Why: Palpitations do not always imply "racing" of the heart.

  14. Chest pain during an attack of racing heart beat?

    Why: may indicate angina, heart attack, aortic stenosis.

  15. Shortness of breath during an attack of racing heart beat?

    Why: may indicate anxiety with hyperventilation (rapid breathing), mitral stenosis, cardiac failure, asthma, anemia.

  16. Dizziness or faintness during an attack of rapid heart beat?

    Why: may indicate a more severe arrhythmia such as sick sinus syndrome, complete heart block, aortic stenosis or associated cerebrovascular disease.

  17. Fever?

    Why: Fever itself may cause a rapid heart beat, but must consider bacterial endocarditis and rheumatic fever.

  18. Passing copious amounts of urine after an attack of rapid heart beat?

    Why: is characteristic of paroxysmal Supraventricular tachycardia (PSVT).

  19. Symptoms of hyperthyroidism?

    Why: e.g. palpitations, increased heart rate, preference for cooler weather, increased appetite, weight loss, increased sweating, tremor, nervousness, irritability, diarrhea, lack of menstrual periods, frequent urination.

  20. Symptoms of congestive cardiac failure?

    Why: e.g. palpitations, rapid heart rate, shortness of breath, swelling of the ankles and lower legs.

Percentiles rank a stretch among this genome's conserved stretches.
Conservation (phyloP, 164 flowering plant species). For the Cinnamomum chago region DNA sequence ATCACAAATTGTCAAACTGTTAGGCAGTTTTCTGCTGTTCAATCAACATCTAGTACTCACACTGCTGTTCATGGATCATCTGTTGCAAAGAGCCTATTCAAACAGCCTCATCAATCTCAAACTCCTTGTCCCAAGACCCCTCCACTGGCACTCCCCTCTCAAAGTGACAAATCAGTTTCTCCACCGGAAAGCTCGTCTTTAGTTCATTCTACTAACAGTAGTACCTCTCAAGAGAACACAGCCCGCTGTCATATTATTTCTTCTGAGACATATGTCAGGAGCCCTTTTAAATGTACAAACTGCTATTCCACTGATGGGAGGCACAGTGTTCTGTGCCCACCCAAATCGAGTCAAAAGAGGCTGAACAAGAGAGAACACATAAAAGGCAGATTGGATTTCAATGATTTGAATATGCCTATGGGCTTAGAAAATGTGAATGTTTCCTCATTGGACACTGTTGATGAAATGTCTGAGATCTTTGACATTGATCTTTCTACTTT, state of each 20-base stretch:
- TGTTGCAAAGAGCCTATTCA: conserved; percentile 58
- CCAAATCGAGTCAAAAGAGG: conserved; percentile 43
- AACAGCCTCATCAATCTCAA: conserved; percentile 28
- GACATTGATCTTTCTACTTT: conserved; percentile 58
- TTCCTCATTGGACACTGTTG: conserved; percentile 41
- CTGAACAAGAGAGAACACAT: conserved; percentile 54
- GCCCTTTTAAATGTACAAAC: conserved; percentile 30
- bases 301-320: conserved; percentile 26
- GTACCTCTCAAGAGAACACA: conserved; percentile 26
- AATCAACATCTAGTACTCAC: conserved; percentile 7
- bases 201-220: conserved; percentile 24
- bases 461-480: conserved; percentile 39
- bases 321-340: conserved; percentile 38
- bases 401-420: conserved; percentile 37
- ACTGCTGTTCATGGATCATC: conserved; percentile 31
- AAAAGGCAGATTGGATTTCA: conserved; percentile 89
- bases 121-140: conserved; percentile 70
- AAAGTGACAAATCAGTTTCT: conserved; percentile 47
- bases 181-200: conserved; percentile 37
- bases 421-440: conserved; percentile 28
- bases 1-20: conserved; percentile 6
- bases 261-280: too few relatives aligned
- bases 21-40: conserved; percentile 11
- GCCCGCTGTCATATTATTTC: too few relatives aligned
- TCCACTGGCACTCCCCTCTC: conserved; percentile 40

21. Symptoms of anxiety?

    Why: e.g. nervousness, shakiness, tremor, restlessness, irritability, insomnia, poor concentration, heart palpitations, racing heart, sweating, dizziness, diarrhea, lump in throat and frequency of urination.

  22. Panic attacks?

    Why: recurrent panic attacks occur in Panic disorder and may cause sudden, unexpected, short-lived episodes of intense anxiety.

  23. Symptoms of Phaeochromocytoma?

    Why: e.g. paroxysmal episodes of headache, pallor, sweating, chest tightness, tremor and heart palpitations.

  24. Symptoms of menopause?

    Why: e.g. hot flushes, night sweats, heart palpitations, lightheadedness, dry vaginal, dry skin, headaches and sometimes diffuse hair loss.

Conditions listing medical symptoms: Rapid heart beat:

The following list of conditions have 'Rapid heart beat' or similar listed as a symptom in our database. This computer-generated list may be inaccurate or incomplete. Always seek prompt professional medical advice about the cause of any symptom.

Select from the following alphabetical view of conditions which include a symptom of Rapid heart beat or choose View All.

View All A B C D E F G H I J K L M N O P Q R S T U V W X Y Z

Conditions listing medical complications: Rapid heart beat:

The following list of medical conditions have 'Rapid heart beat' or similar listed as a medical complication in our database.

 

By using this site you agree to our Terms of Use. Information provided on this site is for informational purposes only; it is not intended as a substitute for advice from your own medical team. The information on this site is not to be used for diagnosing or treating any health concerns you may have - please contact your physician or health care professional for all your medical needs. Please see our Terms of Use.

Home | Symptoms | Diseases | Diagnosis | Videos | Tools | Forum | About Us | Terms of Use | Privacy Policy | Site Map | Advertise